Royal Caribbean Cruise Line has confirmed that it will ditch its 5% online discount as part of plans to reduce base rate agent commission.
The new 10% base rate will come in from January 1, but the line has pledged to offer more marketing funds to agents that do not sell purely on price.
The commission reduction is the second in the UK cruise sector in the last two years after rival Carnival UK cut its base rate to 5%, angering many agents who said this was not enough.
Royal Caribbean UK general manager Jo Rzymowska said the line was determined to bring price clarity to the market and to work with agents to increase the profile of its brands.
She said: “We will be taking our 5% online discount off our own website as from January 1st 2013, when we introduce the new terms to show how serious we are about doing all we can to ensure price clarity.”
The new commercial terms are being applied to both the mass market Royal Caribbean International and premium Celebrity Cruises lines but not Azamara Club Cruises.
However, Royal Caribbean will be sitting down with agents to negotiate bespoke marketing arrangements over the next few months tailored to their particular business models.
The reaction to the Royal Caribbean announcement from agents this week continued to be broadly supportive.
However Barrhead Travel chairman Bill Munro said he feared the cut was the “thin end of the wedge”.
“I think they shouldn’t class all retailers the same. If you are in a small high street office and someone comes in and wants to buy a Royal Caribbean cruise, then 10% commission is probably enough.
“But if you are a proactive agent who goes out to the market place, works hard to promote, advertise and entice customers in, it’s not enough. We are doing a lot of the marketing for them.
Munro added that when non-commissionables are taken into account agents end up earning a lot less than 10%, and this problem was particularly acute on Royal’s three and four night taster cruises.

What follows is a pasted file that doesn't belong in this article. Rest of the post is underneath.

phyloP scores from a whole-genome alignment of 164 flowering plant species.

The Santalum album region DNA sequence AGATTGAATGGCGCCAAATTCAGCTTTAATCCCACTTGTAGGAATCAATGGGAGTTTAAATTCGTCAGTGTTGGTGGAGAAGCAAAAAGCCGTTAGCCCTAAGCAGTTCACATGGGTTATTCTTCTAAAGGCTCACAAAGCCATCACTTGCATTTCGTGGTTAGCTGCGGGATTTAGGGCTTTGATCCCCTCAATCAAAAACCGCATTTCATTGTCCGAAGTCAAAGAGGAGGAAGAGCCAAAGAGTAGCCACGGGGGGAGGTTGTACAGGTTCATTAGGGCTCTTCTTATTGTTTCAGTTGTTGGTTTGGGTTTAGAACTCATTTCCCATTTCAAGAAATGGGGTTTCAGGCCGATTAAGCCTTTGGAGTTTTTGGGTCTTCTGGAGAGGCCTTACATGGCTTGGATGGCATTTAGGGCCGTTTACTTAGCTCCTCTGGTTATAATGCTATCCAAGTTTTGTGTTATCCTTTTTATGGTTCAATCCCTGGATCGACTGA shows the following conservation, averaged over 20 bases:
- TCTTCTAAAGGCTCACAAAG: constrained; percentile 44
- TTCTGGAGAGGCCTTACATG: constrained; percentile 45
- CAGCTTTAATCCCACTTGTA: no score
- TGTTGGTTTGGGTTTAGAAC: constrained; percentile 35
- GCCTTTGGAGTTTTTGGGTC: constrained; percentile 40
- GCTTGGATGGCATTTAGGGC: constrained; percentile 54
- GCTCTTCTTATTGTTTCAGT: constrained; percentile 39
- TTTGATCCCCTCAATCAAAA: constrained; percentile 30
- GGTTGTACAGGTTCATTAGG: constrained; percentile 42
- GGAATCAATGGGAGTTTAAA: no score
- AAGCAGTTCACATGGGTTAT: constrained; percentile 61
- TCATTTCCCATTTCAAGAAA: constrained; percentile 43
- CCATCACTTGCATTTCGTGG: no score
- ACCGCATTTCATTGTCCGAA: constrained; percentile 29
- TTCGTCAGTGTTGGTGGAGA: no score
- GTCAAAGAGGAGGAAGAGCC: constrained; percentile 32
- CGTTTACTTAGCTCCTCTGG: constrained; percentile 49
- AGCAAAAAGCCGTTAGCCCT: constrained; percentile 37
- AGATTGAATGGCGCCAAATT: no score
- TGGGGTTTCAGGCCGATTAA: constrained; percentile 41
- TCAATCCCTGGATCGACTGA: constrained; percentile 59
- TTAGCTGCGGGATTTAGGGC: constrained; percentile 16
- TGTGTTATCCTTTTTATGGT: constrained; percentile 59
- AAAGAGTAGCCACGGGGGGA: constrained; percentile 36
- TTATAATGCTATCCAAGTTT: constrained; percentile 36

“Who’s going to go to work for 3% [the commission they would end up getting, taking into account non-commissionable elements] – you would have to be off your head.
“It costs £70 just to make a booking. We don’t want to lose money. Those short duration sample cruises are quite good at getting people to buy week or fortnight holidays, and if people stop selling them, they [Royal Caribbean] are going to lose out.”
Howard Davies, director of Delmar World, agreed saying: “We do a lot of business out of Florida.
“What we find is that we have people doing the family holiday in Orlando, and then have a few days relaxation. We have often suggested they have a Royal Caribbean cruise for a couple of nights.
“They are a way of introducing them to the potential cruise market. In the past, although it’s not been a very high earner – at least on the percentage – it justified the effort.
“Perhaps they haven’t thought that one out. At the end of the day, if something costs more to process than you earn, then there’s little point in selling it to someone.”
Dawn Jordan, cruise director at Bath Travel, said: “I’m very happy with it [the cut in commission to 10%].
“We as a company don’t work in a very heavy discounting culture and we find that we lose a lot of business to the people that give anything away to get a booking, and therefore if people adhere to conditions and don’t discount then it would be a lot better for us.
“I personally don’t think it’s a bad thing if it brings some sense into the market place, because there are too many people who are building their business on discounting. It devalues the product.”
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